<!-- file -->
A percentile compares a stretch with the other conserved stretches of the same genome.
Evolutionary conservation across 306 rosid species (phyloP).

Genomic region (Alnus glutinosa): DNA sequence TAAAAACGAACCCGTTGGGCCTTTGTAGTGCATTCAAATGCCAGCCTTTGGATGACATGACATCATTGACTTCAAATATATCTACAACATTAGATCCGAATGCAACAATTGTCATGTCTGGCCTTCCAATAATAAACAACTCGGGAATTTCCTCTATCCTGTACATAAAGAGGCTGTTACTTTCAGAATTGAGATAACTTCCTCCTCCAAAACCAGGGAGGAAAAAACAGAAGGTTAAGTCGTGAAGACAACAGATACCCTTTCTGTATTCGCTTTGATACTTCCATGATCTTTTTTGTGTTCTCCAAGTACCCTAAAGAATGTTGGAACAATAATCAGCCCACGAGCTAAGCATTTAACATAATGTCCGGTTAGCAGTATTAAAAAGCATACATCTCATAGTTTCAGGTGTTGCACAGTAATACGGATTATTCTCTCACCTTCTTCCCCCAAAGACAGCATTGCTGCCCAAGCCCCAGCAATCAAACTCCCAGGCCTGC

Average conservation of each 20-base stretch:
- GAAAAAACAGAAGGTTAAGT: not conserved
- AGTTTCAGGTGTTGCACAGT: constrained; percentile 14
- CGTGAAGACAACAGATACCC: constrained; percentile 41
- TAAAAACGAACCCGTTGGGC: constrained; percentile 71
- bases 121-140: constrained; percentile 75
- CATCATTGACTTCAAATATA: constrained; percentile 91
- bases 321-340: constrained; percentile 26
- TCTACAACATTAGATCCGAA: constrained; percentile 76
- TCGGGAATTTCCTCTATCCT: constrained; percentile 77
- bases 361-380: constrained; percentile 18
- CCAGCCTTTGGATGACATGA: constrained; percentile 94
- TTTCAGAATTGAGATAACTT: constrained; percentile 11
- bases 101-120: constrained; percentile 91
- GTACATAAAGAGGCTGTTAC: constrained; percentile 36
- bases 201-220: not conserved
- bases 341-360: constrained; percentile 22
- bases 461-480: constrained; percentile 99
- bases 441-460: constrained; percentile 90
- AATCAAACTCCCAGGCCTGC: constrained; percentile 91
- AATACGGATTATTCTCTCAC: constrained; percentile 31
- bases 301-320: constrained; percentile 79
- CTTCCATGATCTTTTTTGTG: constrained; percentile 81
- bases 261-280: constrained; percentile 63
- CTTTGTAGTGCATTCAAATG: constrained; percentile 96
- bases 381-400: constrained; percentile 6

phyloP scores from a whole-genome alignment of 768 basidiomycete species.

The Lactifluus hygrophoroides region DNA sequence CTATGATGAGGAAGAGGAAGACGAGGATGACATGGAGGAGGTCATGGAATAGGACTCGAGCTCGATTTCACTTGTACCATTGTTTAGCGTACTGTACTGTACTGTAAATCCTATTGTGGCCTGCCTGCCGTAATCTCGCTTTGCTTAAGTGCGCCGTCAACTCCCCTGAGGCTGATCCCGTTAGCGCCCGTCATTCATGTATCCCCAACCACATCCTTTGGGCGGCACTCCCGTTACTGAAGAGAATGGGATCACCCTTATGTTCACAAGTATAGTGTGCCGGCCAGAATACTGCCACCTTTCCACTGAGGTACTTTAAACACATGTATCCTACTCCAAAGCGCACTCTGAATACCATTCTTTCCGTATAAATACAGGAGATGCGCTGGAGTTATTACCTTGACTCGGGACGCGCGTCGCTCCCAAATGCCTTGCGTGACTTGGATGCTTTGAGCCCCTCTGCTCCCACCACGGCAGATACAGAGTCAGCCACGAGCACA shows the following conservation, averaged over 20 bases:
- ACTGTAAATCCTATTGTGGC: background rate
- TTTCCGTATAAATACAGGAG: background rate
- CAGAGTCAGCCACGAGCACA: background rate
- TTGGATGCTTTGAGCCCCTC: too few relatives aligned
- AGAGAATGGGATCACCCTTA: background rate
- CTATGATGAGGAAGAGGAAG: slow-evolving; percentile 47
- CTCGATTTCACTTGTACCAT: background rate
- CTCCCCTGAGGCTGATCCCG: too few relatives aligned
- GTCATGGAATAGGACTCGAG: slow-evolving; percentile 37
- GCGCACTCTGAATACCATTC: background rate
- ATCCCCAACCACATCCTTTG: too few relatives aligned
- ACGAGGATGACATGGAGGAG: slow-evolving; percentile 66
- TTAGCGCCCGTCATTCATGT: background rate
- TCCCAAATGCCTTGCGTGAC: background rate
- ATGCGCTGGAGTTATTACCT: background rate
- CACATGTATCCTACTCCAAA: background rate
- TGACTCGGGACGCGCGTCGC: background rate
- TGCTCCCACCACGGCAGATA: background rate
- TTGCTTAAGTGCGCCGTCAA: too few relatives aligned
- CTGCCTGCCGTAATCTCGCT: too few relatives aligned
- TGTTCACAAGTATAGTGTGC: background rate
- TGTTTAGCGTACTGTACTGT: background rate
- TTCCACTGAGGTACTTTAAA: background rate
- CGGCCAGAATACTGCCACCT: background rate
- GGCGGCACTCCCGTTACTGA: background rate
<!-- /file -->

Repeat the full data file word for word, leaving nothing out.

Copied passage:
A percentile compares a stretch with the other conserved stretches of the same genome.
Evolutionary conservation across 306 rosid species (phyloP).

Genomic region (Alnus glutinosa): DNA sequence TAAAAACGAACCCGTTGGGCCTTTGTAGTGCATTCAAATGCCAGCCTTTGGATGACATGACATCATTGACTTCAAATATATCTACAACATTAGATCCGAATGCAACAATTGTCATGTCTGGCCTTCCAATAATAAACAACTCGGGAATTTCCTCTATCCTGTACATAAAGAGGCTGTTACTTTCAGAATTGAGATAACTTCCTCCTCCAAAACCAGGGAGGAAAAAACAGAAGGTTAAGTCGTGAAGACAACAGATACCCTTTCTGTATTCGCTTTGATACTTCCATGATCTTTTTTGTGTTCTCCAAGTACCCTAAAGAATGTTGGAACAATAATCAGCCCACGAGCTAAGCATTTAACATAATGTCCGGTTAGCAGTATTAAAAAGCATACATCTCATAGTTTCAGGTGTTGCACAGTAATACGGATTATTCTCTCACCTTCTTCCCCCAAAGACAGCATTGCTGCCCAAGCCCCAGCAATCAAACTCCCAGGCCTGC

Average conservation of each 20-base stretch:
- GAAAAAACAGAAGGTTAAGT: not conserved
- AGTTTCAGGTGTTGCACAGT: constrained; percentile 14
- CGTGAAGACAACAGATACCC: constrained; percentile 41
- TAAAAACGAACCCGTTGGGC: constrained; percentile 71
- bases 121-140: constrained; percentile 75
- CATCATTGACTTCAAATATA: constrained; percentile 91
- bases 321-340: constrained; percentile 26
- TCTACAACATTAGATCCGAA: constrained; percentile 76
- TCGGGAATTTCCTCTATCCT: constrained; percentile 77
- bases 361-380: constrained; percentile 18
- CCAGCCTTTGGATGACATGA: constrained; percentile 94
- TTTCAGAATTGAGATAACTT: constrained; percentile 11
- bases 101-120: constrained; percentile 91
- GTACATAAAGAGGCTGTTAC: constrained; percentile 36
- bases 201-220: not conserved
- bases 341-360: constrained; percentile 22
- bases 461-480: constrained; percentile 99
- bases 441-460: constrained; percentile 90
- AATCAAACTCCCAGGCCTGC: constrained; percentile 91
- AATACGGATTATTCTCTCAC: constrained; percentile 31
- bases 301-320: constrained; percentile 79
- CTTCCATGATCTTTTTTGTG: constrained; percentile 81
- bases 261-280: constrained; percentile 63
- CTTTGTAGTGCATTCAAATG: constrained; percentile 96
- bases 381-400: constrained; percentile 6

phyloP scores from a whole-genome alignment of 768 basidiomycete species.

The Lactifluus hygrophoroides region DNA sequence CTATGATGAGGAAGAGGAAGACGAGGATGACATGGAGGAGGTCATGGAATAGGACTCGAGCTCGATTTCACTTGTACCATTGTTTAGCGTACTGTACTGTACTGTAAATCCTATTGTGGCCTGCCTGCCGTAATCTCGCTTTGCTTAAGTGCGCCGTCAACTCCCCTGAGGCTGATCCCGTTAGCGCCCGTCATTCATGTATCCCCAACCACATCCTTTGGGCGGCACTCCCGTTACTGAAGAGAATGGGATCACCCTTATGTTCACAAGTATAGTGTGCCGGCCAGAATACTGCCACCTTTCCACTGAGGTACTTTAAACACATGTATCCTACTCCAAAGCGCACTCTGAATACCATTCTTTCCGTATAAATACAGGAGATGCGCTGGAGTTATTACCTTGACTCGGGACGCGCGTCGCTCCCAAATGCCTTGCGTGACTTGGATGCTTTGAGCCCCTCTGCTCCCACCACGGCAGATACAGAGTCAGCCACGAGCACA shows the following conservation, averaged over 20 bases:
- ACTGTAAATCCTATTGTGGC: background rate
- TTTCCGTATAAATACAGGAG: background rate
- CAGAGTCAGCCACGAGCACA: background rate
- TTGGATGCTTTGAGCCCCTC: too few relatives aligned
- AGAGAATGGGATCACCCTTA: background rate
- CTATGATGAGGAAGAGGAAG: slow-evolving; percentile 47
- CTCGATTTCACTTGTACCAT: background rate
- CTCCCCTGAGGCTGATCCCG: too few relatives aligned
- GTCATGGAATAGGACTCGAG: slow-evolving; percentile 37
- GCGCACTCTGAATACCATTC: background rate
- ATCCCCAACCACATCCTTTG: too few relatives aligned
- ACGAGGATGACATGGAGGAG: slow-evolving; percentile 66
- TTAGCGCCCGTCATTCATGT: background rate
- TCCCAAATGCCTTGCGTGAC: background rate
- ATGCGCTGGAGTTATTACCT: background rate
- CACATGTATCCTACTCCAAA: background rate
- TGACTCGGGACGCGCGTCGC: background rate
- TGCTCCCACCACGGCAGATA: background rate
- TTGCTTAAGTGCGCCGTCAA: too few relatives aligned
- CTGCCTGCCGTAATCTCGCT: too few relatives aligned
- TGTTCACAAGTATAGTGTGC: background rate
- TGTTTAGCGTACTGTACTGT: background rate
- TTCCACTGAGGTACTTTAAA: background rate
- CGGCCAGAATACTGCCACCT: background rate
- GGCGGCACTCCCGTTACTGA: background rate